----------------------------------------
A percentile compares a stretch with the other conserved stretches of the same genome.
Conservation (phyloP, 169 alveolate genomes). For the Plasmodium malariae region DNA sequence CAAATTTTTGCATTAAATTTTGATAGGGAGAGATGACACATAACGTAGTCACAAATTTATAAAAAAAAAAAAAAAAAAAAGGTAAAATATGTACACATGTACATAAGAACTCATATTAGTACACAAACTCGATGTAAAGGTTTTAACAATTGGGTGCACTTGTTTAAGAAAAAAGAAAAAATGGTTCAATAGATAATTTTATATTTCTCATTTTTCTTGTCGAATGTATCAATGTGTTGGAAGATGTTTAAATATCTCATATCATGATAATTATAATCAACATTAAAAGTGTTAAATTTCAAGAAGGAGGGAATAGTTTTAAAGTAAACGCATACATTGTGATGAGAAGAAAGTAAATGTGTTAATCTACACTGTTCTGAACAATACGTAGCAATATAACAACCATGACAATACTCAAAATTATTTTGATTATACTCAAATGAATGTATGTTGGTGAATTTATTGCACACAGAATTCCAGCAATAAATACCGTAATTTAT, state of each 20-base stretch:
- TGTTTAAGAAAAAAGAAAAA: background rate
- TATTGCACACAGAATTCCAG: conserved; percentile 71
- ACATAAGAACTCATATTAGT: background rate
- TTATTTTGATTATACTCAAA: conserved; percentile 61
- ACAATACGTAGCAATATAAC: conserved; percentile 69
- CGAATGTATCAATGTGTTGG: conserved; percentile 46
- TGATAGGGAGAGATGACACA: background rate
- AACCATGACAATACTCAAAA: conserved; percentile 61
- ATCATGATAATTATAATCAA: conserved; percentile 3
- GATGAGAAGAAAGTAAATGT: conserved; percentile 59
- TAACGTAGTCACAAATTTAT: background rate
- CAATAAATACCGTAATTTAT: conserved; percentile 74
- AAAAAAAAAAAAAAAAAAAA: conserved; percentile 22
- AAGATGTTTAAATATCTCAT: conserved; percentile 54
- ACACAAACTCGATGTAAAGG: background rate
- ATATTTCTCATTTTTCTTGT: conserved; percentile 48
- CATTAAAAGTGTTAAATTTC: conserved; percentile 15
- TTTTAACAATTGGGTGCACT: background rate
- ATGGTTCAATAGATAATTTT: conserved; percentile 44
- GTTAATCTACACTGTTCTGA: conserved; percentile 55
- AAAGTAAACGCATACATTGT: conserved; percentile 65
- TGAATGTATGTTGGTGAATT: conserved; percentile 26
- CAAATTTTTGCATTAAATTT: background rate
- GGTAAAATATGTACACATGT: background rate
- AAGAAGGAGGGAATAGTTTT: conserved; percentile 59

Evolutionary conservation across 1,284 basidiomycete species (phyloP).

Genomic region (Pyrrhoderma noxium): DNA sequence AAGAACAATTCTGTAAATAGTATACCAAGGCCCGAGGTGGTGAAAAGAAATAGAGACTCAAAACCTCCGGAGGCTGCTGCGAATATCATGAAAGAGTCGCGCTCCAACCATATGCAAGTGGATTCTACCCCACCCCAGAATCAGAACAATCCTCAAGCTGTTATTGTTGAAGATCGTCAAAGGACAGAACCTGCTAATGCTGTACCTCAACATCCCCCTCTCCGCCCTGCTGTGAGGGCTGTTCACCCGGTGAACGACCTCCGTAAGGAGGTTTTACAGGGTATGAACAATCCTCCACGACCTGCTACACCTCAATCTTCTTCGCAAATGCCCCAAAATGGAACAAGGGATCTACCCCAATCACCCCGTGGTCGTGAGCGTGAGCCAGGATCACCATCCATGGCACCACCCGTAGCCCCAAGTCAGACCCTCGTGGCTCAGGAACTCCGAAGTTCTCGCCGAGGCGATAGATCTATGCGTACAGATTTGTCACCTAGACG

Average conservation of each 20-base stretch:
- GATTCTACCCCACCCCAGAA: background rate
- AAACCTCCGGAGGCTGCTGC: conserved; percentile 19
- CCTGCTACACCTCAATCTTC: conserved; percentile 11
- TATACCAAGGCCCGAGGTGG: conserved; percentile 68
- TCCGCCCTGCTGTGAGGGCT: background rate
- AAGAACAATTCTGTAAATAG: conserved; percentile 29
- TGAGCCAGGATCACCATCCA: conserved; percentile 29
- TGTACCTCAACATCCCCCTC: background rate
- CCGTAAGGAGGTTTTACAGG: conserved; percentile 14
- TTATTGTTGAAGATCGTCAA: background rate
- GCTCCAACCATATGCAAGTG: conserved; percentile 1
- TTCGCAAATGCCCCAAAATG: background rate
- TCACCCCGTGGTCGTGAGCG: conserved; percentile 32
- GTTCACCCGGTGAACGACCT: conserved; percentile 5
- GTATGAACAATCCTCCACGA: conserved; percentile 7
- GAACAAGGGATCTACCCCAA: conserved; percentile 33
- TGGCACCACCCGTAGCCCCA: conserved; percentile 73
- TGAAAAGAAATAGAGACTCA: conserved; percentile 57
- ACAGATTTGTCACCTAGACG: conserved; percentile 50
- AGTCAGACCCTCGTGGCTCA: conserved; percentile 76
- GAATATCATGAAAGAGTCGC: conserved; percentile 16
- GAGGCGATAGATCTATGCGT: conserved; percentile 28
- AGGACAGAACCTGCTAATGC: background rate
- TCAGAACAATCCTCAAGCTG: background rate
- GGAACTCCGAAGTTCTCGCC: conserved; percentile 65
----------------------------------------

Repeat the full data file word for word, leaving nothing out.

A percentile compares a stretch with the other conserved stretches of the same genome.
Conservation (phyloP, 169 alveolate genomes). For the Plasmodium malariae region DNA sequence CAAATTTTTGCATTAAATTTTGATAGGGAGAGATGACACATAACGTAGTCACAAATTTATAAAAAAAAAAAAAAAAAAAAGGTAAAATATGTACACATGTACATAAGAACTCATATTAGTACACAAACTCGATGTAAAGGTTTTAACAATTGGGTGCACTTGTTTAAGAAAAAAGAAAAAATGGTTCAATAGATAATTTTATATTTCTCATTTTTCTTGTCGAATGTATCAATGTGTTGGAAGATGTTTAAATATCTCATATCATGATAATTATAATCAACATTAAAAGTGTTAAATTTCAAGAAGGAGGGAATAGTTTTAAAGTAAACGCATACATTGTGATGAGAAGAAAGTAAATGTGTTAATCTACACTGTTCTGAACAATACGTAGCAATATAACAACCATGACAATACTCAAAATTATTTTGATTATACTCAAATGAATGTATGTTGGTGAATTTATTGCACACAGAATTCCAGCAATAAATACCGTAATTTAT, state of each 20-base stretch:
- TGTTTAAGAAAAAAGAAAAA: background rate
- TATTGCACACAGAATTCCAG: conserved; percentile 71
- ACATAAGAACTCATATTAGT: background rate
- TTATTTTGATTATACTCAAA: conserved; percentile 61
- ACAATACGTAGCAATATAAC: conserved; percentile 69
- CGAATGTATCAATGTGTTGG: conserved; percentile 46
- TGATAGGGAGAGATGACACA: background rate
- AACCATGACAATACTCAAAA: conserved; percentile 61
- ATCATGATAATTATAATCAA: conserved; percentile 3
- GATGAGAAGAAAGTAAATGT: conserved; percentile 59
- TAACGTAGTCACAAATTTAT: background rate
- CAATAAATACCGTAATTTAT: conserved; percentile 74
- AAAAAAAAAAAAAAAAAAAA: conserved; percentile 22
- AAGATGTTTAAATATCTCAT: conserved; percentile 54
- ACACAAACTCGATGTAAAGG: background rate
- ATATTTCTCATTTTTCTTGT: conserved; percentile 48
- CATTAAAAGTGTTAAATTTC: conserved; percentile 15
- TTTTAACAATTGGGTGCACT: background rate
- ATGGTTCAATAGATAATTTT: conserved; percentile 44
- GTTAATCTACACTGTTCTGA: conserved; percentile 55
- AAAGTAAACGCATACATTGT: conserved; percentile 65
- TGAATGTATGTTGGTGAATT: conserved; percentile 26
- CAAATTTTTGCATTAAATTT: background rate
- GGTAAAATATGTACACATGT: background rate
- AAGAAGGAGGGAATAGTTTT: conserved; percentile 59

Evolutionary conservation across 1,284 basidiomycete species (phyloP).

Genomic region (Pyrrhoderma noxium): DNA sequence AAGAACAATTCTGTAAATAGTATACCAAGGCCCGAGGTGGTGAAAAGAAATAGAGACTCAAAACCTCCGGAGGCTGCTGCGAATATCATGAAAGAGTCGCGCTCCAACCATATGCAAGTGGATTCTACCCCACCCCAGAATCAGAACAATCCTCAAGCTGTTATTGTTGAAGATCGTCAAAGGACAGAACCTGCTAATGCTGTACCTCAACATCCCCCTCTCCGCCCTGCTGTGAGGGCTGTTCACCCGGTGAACGACCTCCGTAAGGAGGTTTTACAGGGTATGAACAATCCTCCACGACCTGCTACACCTCAATCTTCTTCGCAAATGCCCCAAAATGGAACAAGGGATCTACCCCAATCACCCCGTGGTCGTGAGCGTGAGCCAGGATCACCATCCATGGCACCACCCGTAGCCCCAAGTCAGACCCTCGTGGCTCAGGAACTCCGAAGTTCTCGCCGAGGCGATAGATCTATGCGTACAGATTTGTCACCTAGACG

Average conservation of each 20-base stretch:
- GATTCTACCCCACCCCAGAA: background rate
- AAACCTCCGGAGGCTGCTGC: conserved; percentile 19
- CCTGCTACACCTCAATCTTC: conserved; percentile 11
- TATACCAAGGCCCGAGGTGG: conserved; percentile 68
- TCCGCCCTGCTGTGAGGGCT: background rate
- AAGAACAATTCTGTAAATAG: conserved; percentile 29
- TGAGCCAGGATCACCATCCA: conserved; percentile 29
- TGTACCTCAACATCCCCCTC: background rate
- CCGTAAGGAGGTTTTACAGG: conserved; percentile 14
- TTATTGTTGAAGATCGTCAA: background rate
- GCTCCAACCATATGCAAGTG: conserved; percentile 1
- TTCGCAAATGCCCCAAAATG: background rate
- TCACCCCGTGGTCGTGAGCG: conserved; percentile 32
- GTTCACCCGGTGAACGACCT: conserved; percentile 5
- GTATGAACAATCCTCCACGA: conserved; percentile 7
- GAACAAGGGATCTACCCCAA: conserved; percentile 33
- TGGCACCACCCGTAGCCCCA: conserved; percentile 73
- TGAAAAGAAATAGAGACTCA: conserved; percentile 57
- ACAGATTTGTCACCTAGACG: conserved; percentile 50
- AGTCAGACCCTCGTGGCTCA: conserved; percentile 76
- GAATATCATGAAAGAGTCGC: conserved; percentile 16
- GAGGCGATAGATCTATGCGT: conserved; percentile 28
- AGGACAGAACCTGCTAATGC: background rate
- TCAGAACAATCCTCAAGCTG: background rate
- GGAACTCCGAAGTTCTCGCC: conserved; percentile 65